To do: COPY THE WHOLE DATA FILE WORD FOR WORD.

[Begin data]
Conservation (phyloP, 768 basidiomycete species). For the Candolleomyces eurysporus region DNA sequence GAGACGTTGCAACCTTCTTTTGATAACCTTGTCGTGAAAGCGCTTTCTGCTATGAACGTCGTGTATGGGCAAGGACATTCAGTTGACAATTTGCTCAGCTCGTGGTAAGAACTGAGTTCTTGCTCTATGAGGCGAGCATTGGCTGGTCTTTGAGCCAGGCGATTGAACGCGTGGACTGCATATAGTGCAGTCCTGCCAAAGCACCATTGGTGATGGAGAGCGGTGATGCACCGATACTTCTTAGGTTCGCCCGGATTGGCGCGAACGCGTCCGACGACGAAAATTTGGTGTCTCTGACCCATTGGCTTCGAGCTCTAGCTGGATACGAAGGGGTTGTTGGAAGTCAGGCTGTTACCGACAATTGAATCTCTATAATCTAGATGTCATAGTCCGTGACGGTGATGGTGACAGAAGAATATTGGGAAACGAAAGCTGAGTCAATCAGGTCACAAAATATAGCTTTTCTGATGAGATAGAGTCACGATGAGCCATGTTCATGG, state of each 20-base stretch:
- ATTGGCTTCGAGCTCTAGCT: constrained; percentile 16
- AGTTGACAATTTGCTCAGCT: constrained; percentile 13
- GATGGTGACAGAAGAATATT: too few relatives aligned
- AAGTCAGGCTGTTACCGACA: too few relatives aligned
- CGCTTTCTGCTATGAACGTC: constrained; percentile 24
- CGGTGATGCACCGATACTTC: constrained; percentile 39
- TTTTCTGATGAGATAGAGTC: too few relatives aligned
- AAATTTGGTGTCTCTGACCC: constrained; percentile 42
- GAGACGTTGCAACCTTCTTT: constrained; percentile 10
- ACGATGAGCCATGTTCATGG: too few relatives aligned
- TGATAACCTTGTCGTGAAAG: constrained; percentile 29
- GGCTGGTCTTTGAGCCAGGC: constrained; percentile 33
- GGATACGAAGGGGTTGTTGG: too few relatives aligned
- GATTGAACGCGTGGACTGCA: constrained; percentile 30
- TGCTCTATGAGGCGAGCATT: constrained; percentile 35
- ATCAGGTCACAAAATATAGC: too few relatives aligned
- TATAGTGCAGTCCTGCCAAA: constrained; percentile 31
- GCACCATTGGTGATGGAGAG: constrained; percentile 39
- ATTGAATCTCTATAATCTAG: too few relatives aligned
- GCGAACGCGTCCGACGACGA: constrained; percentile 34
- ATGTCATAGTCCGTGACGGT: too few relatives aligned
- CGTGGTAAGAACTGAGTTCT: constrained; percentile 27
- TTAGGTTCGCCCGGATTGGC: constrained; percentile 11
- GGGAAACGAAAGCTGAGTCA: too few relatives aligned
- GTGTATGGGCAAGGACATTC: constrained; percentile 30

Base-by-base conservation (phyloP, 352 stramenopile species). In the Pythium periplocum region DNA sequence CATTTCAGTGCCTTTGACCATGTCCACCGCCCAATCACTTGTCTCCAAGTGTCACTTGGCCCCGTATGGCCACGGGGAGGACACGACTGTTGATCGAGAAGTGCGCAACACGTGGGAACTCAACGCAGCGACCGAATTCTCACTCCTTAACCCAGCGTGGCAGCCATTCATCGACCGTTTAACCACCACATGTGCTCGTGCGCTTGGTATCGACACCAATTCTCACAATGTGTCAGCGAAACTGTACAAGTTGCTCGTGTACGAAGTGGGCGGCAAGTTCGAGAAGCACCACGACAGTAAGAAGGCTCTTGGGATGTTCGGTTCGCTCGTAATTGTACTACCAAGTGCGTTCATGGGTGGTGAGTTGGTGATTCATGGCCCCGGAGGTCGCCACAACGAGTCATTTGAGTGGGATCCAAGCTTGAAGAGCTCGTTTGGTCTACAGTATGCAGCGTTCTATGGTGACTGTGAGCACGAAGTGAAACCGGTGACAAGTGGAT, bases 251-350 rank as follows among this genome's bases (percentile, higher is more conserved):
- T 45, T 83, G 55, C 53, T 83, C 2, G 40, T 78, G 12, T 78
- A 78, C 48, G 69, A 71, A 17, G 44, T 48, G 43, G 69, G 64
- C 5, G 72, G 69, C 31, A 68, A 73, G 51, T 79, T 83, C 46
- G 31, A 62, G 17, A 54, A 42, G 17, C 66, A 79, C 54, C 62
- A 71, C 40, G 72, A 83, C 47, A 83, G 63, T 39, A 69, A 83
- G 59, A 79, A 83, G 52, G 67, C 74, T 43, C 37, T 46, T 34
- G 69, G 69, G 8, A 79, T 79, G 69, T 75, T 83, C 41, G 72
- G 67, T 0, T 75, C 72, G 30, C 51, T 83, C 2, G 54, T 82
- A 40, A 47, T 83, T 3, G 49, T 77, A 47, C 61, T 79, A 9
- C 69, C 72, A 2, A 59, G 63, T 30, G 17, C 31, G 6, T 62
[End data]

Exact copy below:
Conservation (phyloP, 768 basidiomycete species). For the Candolleomyces eurysporus region DNA sequence GAGACGTTGCAACCTTCTTTTGATAACCTTGTCGTGAAAGCGCTTTCTGCTATGAACGTCGTGTATGGGCAAGGACATTCAGTTGACAATTTGCTCAGCTCGTGGTAAGAACTGAGTTCTTGCTCTATGAGGCGAGCATTGGCTGGTCTTTGAGCCAGGCGATTGAACGCGTGGACTGCATATAGTGCAGTCCTGCCAAAGCACCATTGGTGATGGAGAGCGGTGATGCACCGATACTTCTTAGGTTCGCCCGGATTGGCGCGAACGCGTCCGACGACGAAAATTTGGTGTCTCTGACCCATTGGCTTCGAGCTCTAGCTGGATACGAAGGGGTTGTTGGAAGTCAGGCTGTTACCGACAATTGAATCTCTATAATCTAGATGTCATAGTCCGTGACGGTGATGGTGACAGAAGAATATTGGGAAACGAAAGCTGAGTCAATCAGGTCACAAAATATAGCTTTTCTGATGAGATAGAGTCACGATGAGCCATGTTCATGG, state of each 20-base stretch:
- ATTGGCTTCGAGCTCTAGCT: constrained; percentile 16
- AGTTGACAATTTGCTCAGCT: constrained; percentile 13
- GATGGTGACAGAAGAATATT: too few relatives aligned
- AAGTCAGGCTGTTACCGACA: too few relatives aligned
- CGCTTTCTGCTATGAACGTC: constrained; percentile 24
- CGGTGATGCACCGATACTTC: constrained; percentile 39
- TTTTCTGATGAGATAGAGTC: too few relatives aligned
- AAATTTGGTGTCTCTGACCC: constrained; percentile 42
- GAGACGTTGCAACCTTCTTT: constrained; percentile 10
- ACGATGAGCCATGTTCATGG: too few relatives aligned
- TGATAACCTTGTCGTGAAAG: constrained; percentile 29
- GGCTGGTCTTTGAGCCAGGC: constrained; percentile 33
- GGATACGAAGGGGTTGTTGG: too few relatives aligned
- GATTGAACGCGTGGACTGCA: constrained; percentile 30
- TGCTCTATGAGGCGAGCATT: constrained; percentile 35
- ATCAGGTCACAAAATATAGC: too few relatives aligned
- TATAGTGCAGTCCTGCCAAA: constrained; percentile 31
- GCACCATTGGTGATGGAGAG: constrained; percentile 39
- ATTGAATCTCTATAATCTAG: too few relatives aligned
- GCGAACGCGTCCGACGACGA: constrained; percentile 34
- ATGTCATAGTCCGTGACGGT: too few relatives aligned
- CGTGGTAAGAACTGAGTTCT: constrained; percentile 27
- TTAGGTTCGCCCGGATTGGC: constrained; percentile 11
- GGGAAACGAAAGCTGAGTCA: too few relatives aligned
- GTGTATGGGCAAGGACATTC: constrained; percentile 30

Base-by-base conservation (phyloP, 352 stramenopile species). In the Pythium periplocum region DNA sequence CATTTCAGTGCCTTTGACCATGTCCACCGCCCAATCACTTGTCTCCAAGTGTCACTTGGCCCCGTATGGCCACGGGGAGGACACGACTGTTGATCGAGAAGTGCGCAACACGTGGGAACTCAACGCAGCGACCGAATTCTCACTCCTTAACCCAGCGTGGCAGCCATTCATCGACCGTTTAACCACCACATGTGCTCGTGCGCTTGGTATCGACACCAATTCTCACAATGTGTCAGCGAAACTGTACAAGTTGCTCGTGTACGAAGTGGGCGGCAAGTTCGAGAAGCACCACGACAGTAAGAAGGCTCTTGGGATGTTCGGTTCGCTCGTAATTGTACTACCAAGTGCGTTCATGGGTGGTGAGTTGGTGATTCATGGCCCCGGAGGTCGCCACAACGAGTCATTTGAGTGGGATCCAAGCTTGAAGAGCTCGTTTGGTCTACAGTATGCAGCGTTCTATGGTGACTGTGAGCACGAAGTGAAACCGGTGACAAGTGGAT, bases 251-350 rank as follows among this genome's bases (percentile, higher is more conserved):
- T 45, T 83, G 55, C 53, T 83, C 2, G 40, T 78, G 12, T 78
- A 78, C 48, G 69, A 71, A 17, G 44, T 48, G 43, G 69, G 64
- C 5, G 72, G 69, C 31, A 68, A 73, G 51, T 79, T 83, C 46
- G 31, A 62, G 17, A 54, A 42, G 17, C 66, A 79, C 54, C 62
- A 71, C 40, G 72, A 83, C 47, A 83, G 63, T 39, A 69, A 83
- G 59, A 79, A 83, G 52, G 67, C 74, T 43, C 37, T 46, T 34
- G 69, G 69, G 8, A 79, T 79, G 69, T 75, T 83, C 41, G 72
- G 67, T 0, T 75, C 72, G 30, C 51, T 83, C 2, G 54, T 82
- A 40, A 47, T 83, T 3, G 49, T 77, A 47, C 61, T 79, A 9
- C 69, C 72, A 2, A 59, G 63, T 30, G 17, C 31, G 6, T 62